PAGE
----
VMware variation: To measure how much slower our VMware system would be than bare hardware, we ran Cloudmark through the paces three different ways: once on VMware, a second time with the exact same configuration on the same hardware but without VMware, and a third time with a similar server tuned by Cloudmark for our testing. We found that message throughput for VMware is between 20% and 30% as fast as it would be in bare hardware. For example, Cloudmark’s own server ran a very peppy 5.3 times faster than our VMware system. When interpreting the performance numbers, it’s best to compare appliances to appliances and VMware to VMware for relative speeds.
Accept rate vs. delivery rate: We measured the rate at which products accepted mail, and how long it took them to deliver it after scanning. In some cases, products accept mail more quickly than they can deliver it. Whether this is good depends on the details. If a product accepts mail faster than it can deliver it, it has to flow-control the incoming mail — slow down how fast you will accept it — at some point. Products that don’t flow-control are susceptible to a denial-of-service attack because someone can fill up your disks and lock up your server. Our test wasn’t long enough to show which products flow-control under load. For example, consider a product with 140G bytes of queue space that accepts messages at a rate of 10 messages per second, but only delivers at half that speed. It would take three hours at full throttle before you ran out of disk space.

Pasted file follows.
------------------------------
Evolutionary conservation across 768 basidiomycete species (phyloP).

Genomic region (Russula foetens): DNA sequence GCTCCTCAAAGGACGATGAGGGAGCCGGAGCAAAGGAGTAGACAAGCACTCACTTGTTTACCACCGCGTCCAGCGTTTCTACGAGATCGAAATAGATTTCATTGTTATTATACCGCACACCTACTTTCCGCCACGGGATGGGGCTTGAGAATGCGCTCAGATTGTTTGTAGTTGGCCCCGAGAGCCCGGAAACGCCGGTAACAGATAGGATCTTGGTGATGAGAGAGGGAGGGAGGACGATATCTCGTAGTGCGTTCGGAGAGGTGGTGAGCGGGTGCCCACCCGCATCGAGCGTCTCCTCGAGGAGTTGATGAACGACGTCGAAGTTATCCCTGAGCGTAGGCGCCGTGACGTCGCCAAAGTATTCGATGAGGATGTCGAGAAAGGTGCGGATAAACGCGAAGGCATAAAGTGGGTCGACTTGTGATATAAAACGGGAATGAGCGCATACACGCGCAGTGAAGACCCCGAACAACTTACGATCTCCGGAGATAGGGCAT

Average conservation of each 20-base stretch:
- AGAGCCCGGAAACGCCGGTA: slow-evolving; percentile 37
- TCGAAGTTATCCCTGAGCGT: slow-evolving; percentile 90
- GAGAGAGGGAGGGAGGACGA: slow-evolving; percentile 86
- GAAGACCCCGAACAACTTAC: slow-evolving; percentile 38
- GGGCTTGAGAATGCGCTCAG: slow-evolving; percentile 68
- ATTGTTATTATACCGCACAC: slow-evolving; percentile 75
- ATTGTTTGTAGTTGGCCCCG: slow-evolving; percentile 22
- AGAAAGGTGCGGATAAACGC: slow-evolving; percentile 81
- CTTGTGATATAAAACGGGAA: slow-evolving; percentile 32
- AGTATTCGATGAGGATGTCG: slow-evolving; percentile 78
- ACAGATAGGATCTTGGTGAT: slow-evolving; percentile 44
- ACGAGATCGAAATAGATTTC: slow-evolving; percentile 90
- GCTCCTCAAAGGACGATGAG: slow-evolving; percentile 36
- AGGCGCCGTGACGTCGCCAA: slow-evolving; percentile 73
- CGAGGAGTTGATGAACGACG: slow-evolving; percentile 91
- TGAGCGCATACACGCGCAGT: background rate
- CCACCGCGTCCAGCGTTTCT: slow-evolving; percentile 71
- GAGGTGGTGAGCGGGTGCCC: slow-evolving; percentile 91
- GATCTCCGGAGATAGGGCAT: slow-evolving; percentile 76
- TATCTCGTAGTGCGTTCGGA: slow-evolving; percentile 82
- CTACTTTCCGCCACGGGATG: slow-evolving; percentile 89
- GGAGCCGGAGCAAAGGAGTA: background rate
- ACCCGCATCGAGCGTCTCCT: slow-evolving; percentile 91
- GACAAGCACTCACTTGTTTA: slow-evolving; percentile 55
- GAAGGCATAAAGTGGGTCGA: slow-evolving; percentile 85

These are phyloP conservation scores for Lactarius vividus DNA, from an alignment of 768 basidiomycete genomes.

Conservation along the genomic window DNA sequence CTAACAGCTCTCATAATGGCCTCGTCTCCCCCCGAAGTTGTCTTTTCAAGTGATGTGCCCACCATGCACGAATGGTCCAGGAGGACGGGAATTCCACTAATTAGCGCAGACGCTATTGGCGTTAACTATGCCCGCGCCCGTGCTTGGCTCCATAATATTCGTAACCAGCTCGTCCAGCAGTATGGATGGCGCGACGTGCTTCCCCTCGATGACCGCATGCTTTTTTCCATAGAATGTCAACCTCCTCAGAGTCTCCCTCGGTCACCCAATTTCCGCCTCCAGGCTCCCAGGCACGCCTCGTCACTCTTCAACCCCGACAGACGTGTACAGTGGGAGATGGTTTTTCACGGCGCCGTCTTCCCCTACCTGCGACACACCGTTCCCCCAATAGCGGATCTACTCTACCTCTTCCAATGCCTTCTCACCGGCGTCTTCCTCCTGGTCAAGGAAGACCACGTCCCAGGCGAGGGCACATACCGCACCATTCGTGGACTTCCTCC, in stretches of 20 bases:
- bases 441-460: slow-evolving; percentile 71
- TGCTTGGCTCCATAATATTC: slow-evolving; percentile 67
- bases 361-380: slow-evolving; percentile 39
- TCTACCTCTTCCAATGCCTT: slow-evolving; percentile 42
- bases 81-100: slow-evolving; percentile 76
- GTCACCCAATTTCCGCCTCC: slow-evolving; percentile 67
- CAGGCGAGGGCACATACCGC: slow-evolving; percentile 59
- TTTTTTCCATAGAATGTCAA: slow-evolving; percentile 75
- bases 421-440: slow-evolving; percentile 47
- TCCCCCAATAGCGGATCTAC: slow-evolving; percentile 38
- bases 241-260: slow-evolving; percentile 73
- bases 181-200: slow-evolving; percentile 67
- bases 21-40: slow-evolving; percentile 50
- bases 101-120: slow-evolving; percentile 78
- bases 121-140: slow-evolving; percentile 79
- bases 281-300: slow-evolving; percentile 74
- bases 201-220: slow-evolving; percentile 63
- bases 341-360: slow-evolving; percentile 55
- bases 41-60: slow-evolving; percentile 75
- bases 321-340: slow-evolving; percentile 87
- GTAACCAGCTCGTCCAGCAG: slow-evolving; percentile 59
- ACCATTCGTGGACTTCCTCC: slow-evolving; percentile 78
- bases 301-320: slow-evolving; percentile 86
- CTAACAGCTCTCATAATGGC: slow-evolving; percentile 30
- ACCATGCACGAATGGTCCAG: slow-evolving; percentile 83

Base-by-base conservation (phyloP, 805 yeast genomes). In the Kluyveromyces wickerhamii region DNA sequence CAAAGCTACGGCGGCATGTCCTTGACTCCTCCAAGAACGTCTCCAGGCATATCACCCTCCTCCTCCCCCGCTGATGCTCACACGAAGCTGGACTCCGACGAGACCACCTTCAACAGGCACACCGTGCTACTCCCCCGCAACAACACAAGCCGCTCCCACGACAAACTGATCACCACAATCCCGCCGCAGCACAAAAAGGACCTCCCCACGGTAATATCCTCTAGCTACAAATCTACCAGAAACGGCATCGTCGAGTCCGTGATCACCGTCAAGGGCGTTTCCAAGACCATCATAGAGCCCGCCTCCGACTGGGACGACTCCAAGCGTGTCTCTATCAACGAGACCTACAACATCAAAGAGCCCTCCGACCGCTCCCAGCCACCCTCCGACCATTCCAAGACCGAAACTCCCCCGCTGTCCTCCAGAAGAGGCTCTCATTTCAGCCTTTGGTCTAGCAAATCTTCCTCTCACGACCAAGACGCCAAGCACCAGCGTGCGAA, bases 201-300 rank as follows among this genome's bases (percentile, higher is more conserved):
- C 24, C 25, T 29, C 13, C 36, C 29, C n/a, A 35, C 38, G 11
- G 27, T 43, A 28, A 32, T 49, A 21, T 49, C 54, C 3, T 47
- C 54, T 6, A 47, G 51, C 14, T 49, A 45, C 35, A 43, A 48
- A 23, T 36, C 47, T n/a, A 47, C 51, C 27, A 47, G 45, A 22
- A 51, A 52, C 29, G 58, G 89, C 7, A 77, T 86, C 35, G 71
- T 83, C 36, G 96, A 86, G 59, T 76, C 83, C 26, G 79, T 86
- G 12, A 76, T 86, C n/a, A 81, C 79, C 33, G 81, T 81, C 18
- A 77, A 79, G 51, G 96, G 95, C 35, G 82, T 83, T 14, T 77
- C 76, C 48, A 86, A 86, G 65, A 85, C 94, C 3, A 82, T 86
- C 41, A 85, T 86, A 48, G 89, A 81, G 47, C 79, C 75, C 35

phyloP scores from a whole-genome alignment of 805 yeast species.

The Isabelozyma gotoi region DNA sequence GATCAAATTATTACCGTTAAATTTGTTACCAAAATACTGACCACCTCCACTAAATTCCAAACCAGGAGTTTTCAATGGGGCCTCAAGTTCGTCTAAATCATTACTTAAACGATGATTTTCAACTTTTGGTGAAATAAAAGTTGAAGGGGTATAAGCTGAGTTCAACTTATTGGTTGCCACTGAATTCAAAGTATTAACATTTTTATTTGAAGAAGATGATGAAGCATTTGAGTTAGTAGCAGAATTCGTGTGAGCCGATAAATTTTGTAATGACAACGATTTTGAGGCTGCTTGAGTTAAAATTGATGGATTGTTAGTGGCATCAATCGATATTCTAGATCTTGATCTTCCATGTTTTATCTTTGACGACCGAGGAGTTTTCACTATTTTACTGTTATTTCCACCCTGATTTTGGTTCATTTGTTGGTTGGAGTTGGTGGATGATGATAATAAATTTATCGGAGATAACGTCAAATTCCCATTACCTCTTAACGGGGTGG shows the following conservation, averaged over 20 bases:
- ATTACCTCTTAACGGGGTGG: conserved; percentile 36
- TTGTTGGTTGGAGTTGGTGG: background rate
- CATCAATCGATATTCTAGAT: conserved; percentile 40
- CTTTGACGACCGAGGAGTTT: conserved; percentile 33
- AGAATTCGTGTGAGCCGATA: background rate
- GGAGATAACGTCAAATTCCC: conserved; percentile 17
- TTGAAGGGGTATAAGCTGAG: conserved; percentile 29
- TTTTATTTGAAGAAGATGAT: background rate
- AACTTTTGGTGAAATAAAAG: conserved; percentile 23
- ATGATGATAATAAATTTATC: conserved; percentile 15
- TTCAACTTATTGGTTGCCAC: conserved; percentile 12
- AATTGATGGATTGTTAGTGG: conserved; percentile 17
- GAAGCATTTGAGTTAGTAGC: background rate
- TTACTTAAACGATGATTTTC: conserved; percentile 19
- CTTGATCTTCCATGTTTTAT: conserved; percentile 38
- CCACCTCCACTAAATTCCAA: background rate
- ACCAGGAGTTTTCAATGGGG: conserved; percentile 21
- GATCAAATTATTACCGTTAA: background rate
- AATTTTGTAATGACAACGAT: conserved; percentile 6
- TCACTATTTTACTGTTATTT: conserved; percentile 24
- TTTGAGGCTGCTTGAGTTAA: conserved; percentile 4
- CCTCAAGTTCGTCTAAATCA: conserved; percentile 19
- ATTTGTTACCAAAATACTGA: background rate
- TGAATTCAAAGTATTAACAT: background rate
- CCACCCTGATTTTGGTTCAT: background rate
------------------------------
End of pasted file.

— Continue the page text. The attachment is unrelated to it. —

Products that only accept mail as fast as they can scan or deliver don’t deal with mail volume peaks very well. The best strategy is to accept mail at a faster rate than you can scan it up to some point, then start slowing down senders as resources are consumed. Of course, some products architecturally don’t work that way — they either scan as the mail flows in or they are SMTP proxies, and the flow control has to come from the destination mail server. Most products we tested accept the mail with an SMTP server such as Sendmail or qmail, then scan the message, and then place it into a queue for delivery.
Final note: We believe that actual spam catch rates would be higher for a test in which the anti-spam products directly faced the Internet. False-positive rates would generally not be affected.